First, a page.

Talk with the Editor: Strengthening the conversation

We're going to move later this week to a different system for commenting on stories on — one that will require you to comment through a Facebook account rather than a screen name.

I don't want to kid anybody: For some commenters, the change will be an adjustment. We're mindful of that, and we're going to try to make it as easy as possible to make the transition. If you don't have a Facebook account, we'll help you create one.

The shift will for the most part end anonymous commenting. You'll have to stand behind what you say, just as you do in any other conversation. For some commenters, that concept too may seem troublesome at first.

But while change frequently is difficult, this is a good thing. A good thing!

I'm excited about the prospects of what it will do to help increase the levels of conversation in our community.

Yes, it should promote a more civil tone, and that's the main reason we started looking into it. (We've been studying this topic for more than a year now, including discussions with readers and a number of debates within the newsroom.) And civility is important, but it is only a part of what this change offers.

The shift in systems also should promote greater interaction between you and our staff and greater interaction between you and other members of the audience.

But not only that. It has the power to promote greater interaction within the community as a whole. It should spur stronger conversations within our audience but also ones that include friends and neighbors who may not be part of our audience.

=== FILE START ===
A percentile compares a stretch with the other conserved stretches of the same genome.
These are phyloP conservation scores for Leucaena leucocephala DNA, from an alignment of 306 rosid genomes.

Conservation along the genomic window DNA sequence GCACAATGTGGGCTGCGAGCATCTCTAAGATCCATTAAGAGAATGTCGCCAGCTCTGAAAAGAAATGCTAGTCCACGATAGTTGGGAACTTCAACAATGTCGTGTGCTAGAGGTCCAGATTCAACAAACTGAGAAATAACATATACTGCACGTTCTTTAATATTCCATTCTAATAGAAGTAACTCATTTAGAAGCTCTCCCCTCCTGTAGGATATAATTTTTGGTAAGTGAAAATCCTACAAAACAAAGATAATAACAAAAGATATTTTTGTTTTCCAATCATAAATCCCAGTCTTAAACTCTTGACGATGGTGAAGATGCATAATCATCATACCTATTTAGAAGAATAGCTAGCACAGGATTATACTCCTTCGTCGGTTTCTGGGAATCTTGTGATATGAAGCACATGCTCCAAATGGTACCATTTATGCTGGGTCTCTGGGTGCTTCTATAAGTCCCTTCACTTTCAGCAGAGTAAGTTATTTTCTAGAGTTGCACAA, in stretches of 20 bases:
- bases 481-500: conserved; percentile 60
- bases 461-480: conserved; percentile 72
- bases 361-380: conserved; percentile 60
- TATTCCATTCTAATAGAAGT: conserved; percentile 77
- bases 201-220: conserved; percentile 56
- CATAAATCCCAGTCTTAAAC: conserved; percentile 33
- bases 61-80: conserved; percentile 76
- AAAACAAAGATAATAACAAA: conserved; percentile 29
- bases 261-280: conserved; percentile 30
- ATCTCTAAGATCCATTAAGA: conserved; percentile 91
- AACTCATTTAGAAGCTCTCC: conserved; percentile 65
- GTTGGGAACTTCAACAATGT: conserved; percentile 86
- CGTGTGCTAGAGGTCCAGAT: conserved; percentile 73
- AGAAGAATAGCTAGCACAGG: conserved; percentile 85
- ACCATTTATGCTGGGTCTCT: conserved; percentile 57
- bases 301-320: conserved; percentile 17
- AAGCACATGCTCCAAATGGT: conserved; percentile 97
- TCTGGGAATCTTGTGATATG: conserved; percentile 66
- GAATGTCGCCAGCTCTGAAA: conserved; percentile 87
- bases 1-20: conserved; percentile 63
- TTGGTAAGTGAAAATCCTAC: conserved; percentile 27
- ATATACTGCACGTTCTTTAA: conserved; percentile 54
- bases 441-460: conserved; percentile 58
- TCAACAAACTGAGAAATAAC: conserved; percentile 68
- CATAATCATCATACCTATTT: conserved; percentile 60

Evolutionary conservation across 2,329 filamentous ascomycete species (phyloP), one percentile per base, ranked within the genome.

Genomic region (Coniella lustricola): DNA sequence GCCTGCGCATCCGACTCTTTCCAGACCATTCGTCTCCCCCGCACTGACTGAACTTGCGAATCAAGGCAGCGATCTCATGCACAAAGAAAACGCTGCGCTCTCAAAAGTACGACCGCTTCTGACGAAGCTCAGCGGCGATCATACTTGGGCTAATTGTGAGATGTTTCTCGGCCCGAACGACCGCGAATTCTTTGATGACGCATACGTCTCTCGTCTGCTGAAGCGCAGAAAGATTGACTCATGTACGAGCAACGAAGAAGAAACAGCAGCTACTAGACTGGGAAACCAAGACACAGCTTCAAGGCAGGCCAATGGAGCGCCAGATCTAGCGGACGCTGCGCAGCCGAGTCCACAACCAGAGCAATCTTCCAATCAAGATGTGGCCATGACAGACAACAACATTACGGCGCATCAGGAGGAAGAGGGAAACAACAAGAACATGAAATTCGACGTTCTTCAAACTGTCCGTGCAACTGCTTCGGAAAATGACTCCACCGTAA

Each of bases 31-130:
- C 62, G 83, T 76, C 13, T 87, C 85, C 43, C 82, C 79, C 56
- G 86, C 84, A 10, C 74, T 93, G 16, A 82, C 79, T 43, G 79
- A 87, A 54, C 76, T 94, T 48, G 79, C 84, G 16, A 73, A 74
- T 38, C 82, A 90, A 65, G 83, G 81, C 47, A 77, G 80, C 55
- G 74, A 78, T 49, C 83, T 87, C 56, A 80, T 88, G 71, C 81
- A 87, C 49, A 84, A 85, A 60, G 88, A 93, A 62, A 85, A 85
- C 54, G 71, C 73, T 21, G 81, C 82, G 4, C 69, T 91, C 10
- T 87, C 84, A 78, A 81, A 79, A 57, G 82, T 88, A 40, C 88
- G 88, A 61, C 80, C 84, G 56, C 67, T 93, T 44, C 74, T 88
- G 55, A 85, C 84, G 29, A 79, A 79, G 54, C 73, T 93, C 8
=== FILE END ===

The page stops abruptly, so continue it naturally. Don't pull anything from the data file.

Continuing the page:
That conversation — the public forum — is at the heart of what newspapers always have been about. It's an essential part of our role.

In days of yore, it used to be limited primarily to the Opinion Page of the printed edition — in our case, the Fence Post letters to the editor.

But today's digital world has greatly expanded the reach of that part of our role. The better all of us in the community can take part in the conversation, the better we can engage in the public debates, the better we can come to know each other as neighbors, the better involved we can be in the democracy and the better off we all can be.

We believe that.

It's one of the guiding principles of newspapering, and as integral today as when Johannes Gutenberg introduced the press.

We hope, as always, that you'll take part in the conversation.

(We encourage you to talk with the editor by clicking on the Comments widget and providing your response to today's column. We want a provocative discussion but one that also abides by general rules of civility. ... Please also consider friending John on Facebook by searching John Lampinen Daily Herald and following him on Twitter @DHJohnLampinen.)

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